Here's just a quick WIP of my next conversion. This one's called Ratboy. He's an off-road death machine. Sort of. No mounted weapons to speak of, so needs a lancer to do any damage. Soon getting an assortment of thundersticks...

Monday, September 21, 2015

Immortan Joe's Muster

So its no secret that I am building a 40k army based off of the Citadel's forces in Mad max: Fury Road. I'm sure I'm not the only one. My army is slowly becoming more a replica army than I originally wanted. Replicas are fun but even the slightest flaw is crushingly noticeable, especially for a movie as popular as Fury Road. 

So far I have a list that I am working toward, but I am open to other ideas. Here's the thing, I am not much of a gamer or list builder. This means I am pretty bad at coming up with my own lists. I don't frown on net-listing either. Basically I want an army that works, but I can't be bothered to make a list of my own. Instead, I'd rather focus on the modeling and painting, then throw some dice on the battlefield.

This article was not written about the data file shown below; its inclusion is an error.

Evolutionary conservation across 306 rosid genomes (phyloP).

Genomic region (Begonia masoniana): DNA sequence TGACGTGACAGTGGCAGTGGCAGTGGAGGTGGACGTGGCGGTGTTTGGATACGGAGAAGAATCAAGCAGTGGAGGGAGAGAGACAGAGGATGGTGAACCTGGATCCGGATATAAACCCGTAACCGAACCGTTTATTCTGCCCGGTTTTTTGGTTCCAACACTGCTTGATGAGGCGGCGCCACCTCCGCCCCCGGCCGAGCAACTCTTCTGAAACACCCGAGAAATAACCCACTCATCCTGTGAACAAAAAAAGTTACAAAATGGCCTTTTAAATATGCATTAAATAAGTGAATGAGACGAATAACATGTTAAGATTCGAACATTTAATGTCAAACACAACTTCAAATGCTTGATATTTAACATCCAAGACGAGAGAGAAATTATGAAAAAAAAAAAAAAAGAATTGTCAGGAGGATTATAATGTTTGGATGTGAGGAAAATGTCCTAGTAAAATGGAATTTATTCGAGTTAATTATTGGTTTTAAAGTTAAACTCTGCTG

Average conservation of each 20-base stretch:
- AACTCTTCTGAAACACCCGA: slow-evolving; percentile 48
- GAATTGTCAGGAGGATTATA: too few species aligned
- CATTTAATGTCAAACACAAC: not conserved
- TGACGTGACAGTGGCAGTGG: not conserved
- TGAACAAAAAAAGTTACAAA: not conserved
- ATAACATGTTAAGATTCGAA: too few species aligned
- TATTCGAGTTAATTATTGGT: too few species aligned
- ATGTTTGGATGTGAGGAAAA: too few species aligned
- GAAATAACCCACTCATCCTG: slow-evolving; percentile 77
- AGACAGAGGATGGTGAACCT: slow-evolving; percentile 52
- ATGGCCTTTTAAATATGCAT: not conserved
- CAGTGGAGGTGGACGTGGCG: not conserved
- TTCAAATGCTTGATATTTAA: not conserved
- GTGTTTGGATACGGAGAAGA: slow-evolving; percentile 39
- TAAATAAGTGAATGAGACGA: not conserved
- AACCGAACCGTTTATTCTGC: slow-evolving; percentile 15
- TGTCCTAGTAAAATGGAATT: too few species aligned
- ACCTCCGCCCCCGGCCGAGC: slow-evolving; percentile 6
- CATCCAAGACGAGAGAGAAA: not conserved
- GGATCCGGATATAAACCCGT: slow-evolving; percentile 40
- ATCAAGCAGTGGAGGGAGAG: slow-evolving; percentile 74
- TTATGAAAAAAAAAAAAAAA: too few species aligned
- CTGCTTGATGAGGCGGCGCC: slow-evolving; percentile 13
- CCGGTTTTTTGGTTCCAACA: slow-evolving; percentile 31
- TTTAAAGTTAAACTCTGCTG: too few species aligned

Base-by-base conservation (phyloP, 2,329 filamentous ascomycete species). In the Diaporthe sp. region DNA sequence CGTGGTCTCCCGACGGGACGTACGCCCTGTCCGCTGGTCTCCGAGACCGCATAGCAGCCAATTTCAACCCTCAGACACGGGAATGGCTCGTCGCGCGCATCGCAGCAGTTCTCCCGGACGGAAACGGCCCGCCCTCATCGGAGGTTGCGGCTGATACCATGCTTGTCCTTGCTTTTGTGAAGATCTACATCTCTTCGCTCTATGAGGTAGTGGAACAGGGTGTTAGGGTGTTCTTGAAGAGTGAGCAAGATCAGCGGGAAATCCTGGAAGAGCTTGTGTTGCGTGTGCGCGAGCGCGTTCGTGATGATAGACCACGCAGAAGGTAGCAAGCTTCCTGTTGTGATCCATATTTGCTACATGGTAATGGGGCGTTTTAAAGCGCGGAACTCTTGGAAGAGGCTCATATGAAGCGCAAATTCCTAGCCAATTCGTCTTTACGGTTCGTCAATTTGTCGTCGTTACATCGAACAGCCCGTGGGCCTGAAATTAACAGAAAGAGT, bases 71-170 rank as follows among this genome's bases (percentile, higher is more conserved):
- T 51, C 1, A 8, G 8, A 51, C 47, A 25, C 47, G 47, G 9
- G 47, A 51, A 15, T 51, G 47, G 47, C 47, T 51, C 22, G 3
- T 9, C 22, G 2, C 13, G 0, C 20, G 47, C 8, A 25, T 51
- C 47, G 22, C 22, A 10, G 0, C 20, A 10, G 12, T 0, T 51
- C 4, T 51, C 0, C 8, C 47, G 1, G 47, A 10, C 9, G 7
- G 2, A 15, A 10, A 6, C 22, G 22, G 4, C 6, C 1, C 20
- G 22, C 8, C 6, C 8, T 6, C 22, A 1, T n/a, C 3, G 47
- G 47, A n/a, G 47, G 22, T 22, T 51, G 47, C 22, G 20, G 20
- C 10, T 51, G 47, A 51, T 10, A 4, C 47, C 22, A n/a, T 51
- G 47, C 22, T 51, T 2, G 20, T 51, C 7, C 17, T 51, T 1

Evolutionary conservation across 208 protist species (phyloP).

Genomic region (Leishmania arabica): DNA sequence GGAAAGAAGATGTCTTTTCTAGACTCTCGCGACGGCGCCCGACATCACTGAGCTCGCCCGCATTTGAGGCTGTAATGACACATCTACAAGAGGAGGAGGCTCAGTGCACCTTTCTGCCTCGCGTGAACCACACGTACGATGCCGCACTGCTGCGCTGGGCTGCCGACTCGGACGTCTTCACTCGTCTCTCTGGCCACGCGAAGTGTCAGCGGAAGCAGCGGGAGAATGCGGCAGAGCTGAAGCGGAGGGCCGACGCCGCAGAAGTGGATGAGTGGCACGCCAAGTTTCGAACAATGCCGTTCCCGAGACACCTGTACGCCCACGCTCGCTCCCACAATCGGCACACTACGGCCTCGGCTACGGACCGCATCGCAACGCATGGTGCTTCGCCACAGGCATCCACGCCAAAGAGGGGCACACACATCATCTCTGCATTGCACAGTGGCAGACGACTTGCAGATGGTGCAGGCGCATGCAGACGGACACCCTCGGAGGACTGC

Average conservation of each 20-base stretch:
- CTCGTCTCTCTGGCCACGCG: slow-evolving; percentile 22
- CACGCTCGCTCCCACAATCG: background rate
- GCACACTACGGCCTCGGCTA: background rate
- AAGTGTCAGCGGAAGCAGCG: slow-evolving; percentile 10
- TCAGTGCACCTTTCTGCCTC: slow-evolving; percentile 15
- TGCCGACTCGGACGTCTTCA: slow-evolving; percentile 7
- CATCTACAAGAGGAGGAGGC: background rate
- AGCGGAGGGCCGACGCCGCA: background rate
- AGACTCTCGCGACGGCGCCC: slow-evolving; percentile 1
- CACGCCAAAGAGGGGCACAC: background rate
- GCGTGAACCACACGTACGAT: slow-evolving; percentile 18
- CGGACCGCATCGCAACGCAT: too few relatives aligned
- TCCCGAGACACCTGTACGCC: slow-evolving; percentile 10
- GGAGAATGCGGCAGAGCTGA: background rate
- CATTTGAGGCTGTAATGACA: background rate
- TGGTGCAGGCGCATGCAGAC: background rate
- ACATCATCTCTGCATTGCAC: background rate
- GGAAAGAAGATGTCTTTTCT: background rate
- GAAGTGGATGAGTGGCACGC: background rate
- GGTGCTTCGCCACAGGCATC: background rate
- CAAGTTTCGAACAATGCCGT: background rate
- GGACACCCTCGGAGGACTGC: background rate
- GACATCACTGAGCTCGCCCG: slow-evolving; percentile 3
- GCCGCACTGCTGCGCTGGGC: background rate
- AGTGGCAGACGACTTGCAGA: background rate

If you'd like to help me, I'd love to hear how you would write an army list for Immortan Joe's Armada. 

Post your Fury Roadarmy list  in the comments and it may just end up being the list I use.

To get your juices flowing, here some pics of the work I've done so far. 

Scrappy, the super-charged off-road tractor from hell. 


At dawn, we ride!

Wednesday, September 2, 2015

Product Review: Games Workshop's Sydonian Dragoon/ Ironstrider Ballistarius Kit

A heraldic flag from Paulson Games helps mark the leaders and looks really cool!